When a family member is caring for another relative, you need to be concerned about both the care receiver and the caregiver.
Understand that caring for someone who is aging, chronically ill, or disabled is an incredibly heavy burden. So if you are not the one in the trenches, don’t be quick to criticize. If you are confident the caregiver has your loved one’s best interest at heart, do everything you can to support him/her. If you live at a distance and you can’t visit often, perhaps you could contribute financially and help provide some respite and relief for the caregiver. Google ElderCareLocator.gov, and enter your family member’s zip code to find out what programs are available in their local area such as adult day care, nonmedical companion services, and short-term respite care in assisted living facilities.
If you can’t contribute financially and you can’t take time away from your work and family, call often. Be extravagant with praise, empathy, and gratitude.
If you suspect that your family member is not capable of providing adequate care, or if you think that person might be physically abusing, neglecting, or taking financial advantage of the care receiver, you will need to take action. If you have siblings, call a family meeting. If you need professional advice or feel like you need to get a social worker involved, Google National Association of Area Agencies on Aging for contact information in your state.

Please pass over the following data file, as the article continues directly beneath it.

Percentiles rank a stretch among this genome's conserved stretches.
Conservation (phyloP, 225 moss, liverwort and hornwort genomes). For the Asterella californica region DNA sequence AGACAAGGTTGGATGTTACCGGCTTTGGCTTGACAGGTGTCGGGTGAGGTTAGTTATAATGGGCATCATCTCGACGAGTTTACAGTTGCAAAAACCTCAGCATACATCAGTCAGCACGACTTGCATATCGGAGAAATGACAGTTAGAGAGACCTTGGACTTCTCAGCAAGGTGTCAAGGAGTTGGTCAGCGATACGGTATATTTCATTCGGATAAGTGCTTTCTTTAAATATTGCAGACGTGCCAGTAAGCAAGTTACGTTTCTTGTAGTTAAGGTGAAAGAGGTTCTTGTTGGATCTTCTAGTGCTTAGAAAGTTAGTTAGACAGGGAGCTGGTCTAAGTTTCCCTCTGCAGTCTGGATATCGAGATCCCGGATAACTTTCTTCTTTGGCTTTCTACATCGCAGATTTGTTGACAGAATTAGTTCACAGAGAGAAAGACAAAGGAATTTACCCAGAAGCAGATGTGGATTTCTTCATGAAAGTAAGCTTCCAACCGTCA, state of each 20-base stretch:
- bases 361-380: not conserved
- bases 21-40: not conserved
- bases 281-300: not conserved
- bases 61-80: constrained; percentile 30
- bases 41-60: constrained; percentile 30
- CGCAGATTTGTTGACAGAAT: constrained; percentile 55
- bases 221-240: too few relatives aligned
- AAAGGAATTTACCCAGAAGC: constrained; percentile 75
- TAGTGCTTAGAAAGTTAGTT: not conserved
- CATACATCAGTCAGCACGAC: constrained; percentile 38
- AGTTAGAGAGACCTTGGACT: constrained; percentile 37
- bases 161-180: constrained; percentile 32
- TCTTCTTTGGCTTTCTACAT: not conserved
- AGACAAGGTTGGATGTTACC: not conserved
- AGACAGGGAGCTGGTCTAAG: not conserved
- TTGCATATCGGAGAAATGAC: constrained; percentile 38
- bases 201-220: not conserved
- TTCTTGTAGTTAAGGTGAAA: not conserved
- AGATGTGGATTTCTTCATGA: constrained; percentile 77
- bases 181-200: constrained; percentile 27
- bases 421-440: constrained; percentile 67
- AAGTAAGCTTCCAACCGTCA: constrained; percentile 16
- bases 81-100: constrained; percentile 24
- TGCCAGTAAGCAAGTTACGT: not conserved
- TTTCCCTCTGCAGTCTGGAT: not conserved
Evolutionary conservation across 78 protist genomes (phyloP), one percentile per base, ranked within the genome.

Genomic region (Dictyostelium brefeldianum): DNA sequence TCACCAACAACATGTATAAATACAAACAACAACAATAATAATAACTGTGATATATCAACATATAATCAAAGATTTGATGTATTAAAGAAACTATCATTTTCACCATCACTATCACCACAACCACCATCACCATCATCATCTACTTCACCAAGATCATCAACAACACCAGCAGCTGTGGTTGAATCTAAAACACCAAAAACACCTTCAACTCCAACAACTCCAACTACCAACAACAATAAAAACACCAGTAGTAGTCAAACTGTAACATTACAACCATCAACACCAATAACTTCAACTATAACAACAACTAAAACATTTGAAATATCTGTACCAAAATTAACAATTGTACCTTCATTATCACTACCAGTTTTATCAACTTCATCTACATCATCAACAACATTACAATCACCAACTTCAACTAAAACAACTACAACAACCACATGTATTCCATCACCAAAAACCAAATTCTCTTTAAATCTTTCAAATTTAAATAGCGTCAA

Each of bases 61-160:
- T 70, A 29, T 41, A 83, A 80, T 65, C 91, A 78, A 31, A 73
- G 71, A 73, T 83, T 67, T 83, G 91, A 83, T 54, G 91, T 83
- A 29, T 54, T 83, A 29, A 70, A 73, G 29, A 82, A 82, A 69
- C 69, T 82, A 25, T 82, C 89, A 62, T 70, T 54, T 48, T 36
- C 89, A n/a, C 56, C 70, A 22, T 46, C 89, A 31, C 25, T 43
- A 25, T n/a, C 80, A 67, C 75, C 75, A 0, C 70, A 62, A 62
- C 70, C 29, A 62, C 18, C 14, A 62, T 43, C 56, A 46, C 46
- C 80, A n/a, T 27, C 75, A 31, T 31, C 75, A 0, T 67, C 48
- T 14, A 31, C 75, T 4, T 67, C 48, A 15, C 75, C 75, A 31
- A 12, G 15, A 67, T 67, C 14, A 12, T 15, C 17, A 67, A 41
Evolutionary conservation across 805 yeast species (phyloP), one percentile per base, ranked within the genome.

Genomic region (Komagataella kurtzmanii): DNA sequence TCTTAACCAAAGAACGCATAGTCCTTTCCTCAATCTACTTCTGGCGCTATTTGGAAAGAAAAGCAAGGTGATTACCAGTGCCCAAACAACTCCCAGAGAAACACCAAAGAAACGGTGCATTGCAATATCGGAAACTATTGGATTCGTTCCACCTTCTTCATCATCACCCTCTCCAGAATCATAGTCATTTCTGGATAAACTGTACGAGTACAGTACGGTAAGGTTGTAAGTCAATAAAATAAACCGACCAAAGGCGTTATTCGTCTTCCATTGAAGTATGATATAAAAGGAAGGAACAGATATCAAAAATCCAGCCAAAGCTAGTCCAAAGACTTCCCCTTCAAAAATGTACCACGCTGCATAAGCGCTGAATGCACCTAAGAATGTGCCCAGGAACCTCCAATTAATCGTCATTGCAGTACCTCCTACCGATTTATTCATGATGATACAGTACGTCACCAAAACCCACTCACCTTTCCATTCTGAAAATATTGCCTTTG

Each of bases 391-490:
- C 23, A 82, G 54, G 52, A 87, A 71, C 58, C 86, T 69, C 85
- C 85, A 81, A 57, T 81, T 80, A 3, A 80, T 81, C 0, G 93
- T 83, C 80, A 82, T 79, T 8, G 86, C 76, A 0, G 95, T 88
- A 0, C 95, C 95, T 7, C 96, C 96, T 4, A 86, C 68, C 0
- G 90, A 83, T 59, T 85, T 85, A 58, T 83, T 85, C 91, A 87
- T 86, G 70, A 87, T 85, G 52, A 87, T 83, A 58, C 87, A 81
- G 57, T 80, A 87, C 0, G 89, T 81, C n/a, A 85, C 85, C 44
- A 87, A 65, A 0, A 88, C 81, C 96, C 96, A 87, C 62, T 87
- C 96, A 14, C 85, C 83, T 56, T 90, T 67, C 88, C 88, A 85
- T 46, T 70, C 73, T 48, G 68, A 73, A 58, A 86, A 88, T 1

Nothing about this is easy. You might feel the need to intervene, and at the same time, you might be fearful of creating conflict within in the family. Suggesting something needs to change could upset both your caregiver and care receiver. It’s a delicate balance. Whatever you do, try to do it in person rather than over the phone or via email. Go visit. Assess the situation, and then determine what both of them need and has to be done to support them and keep them safe.
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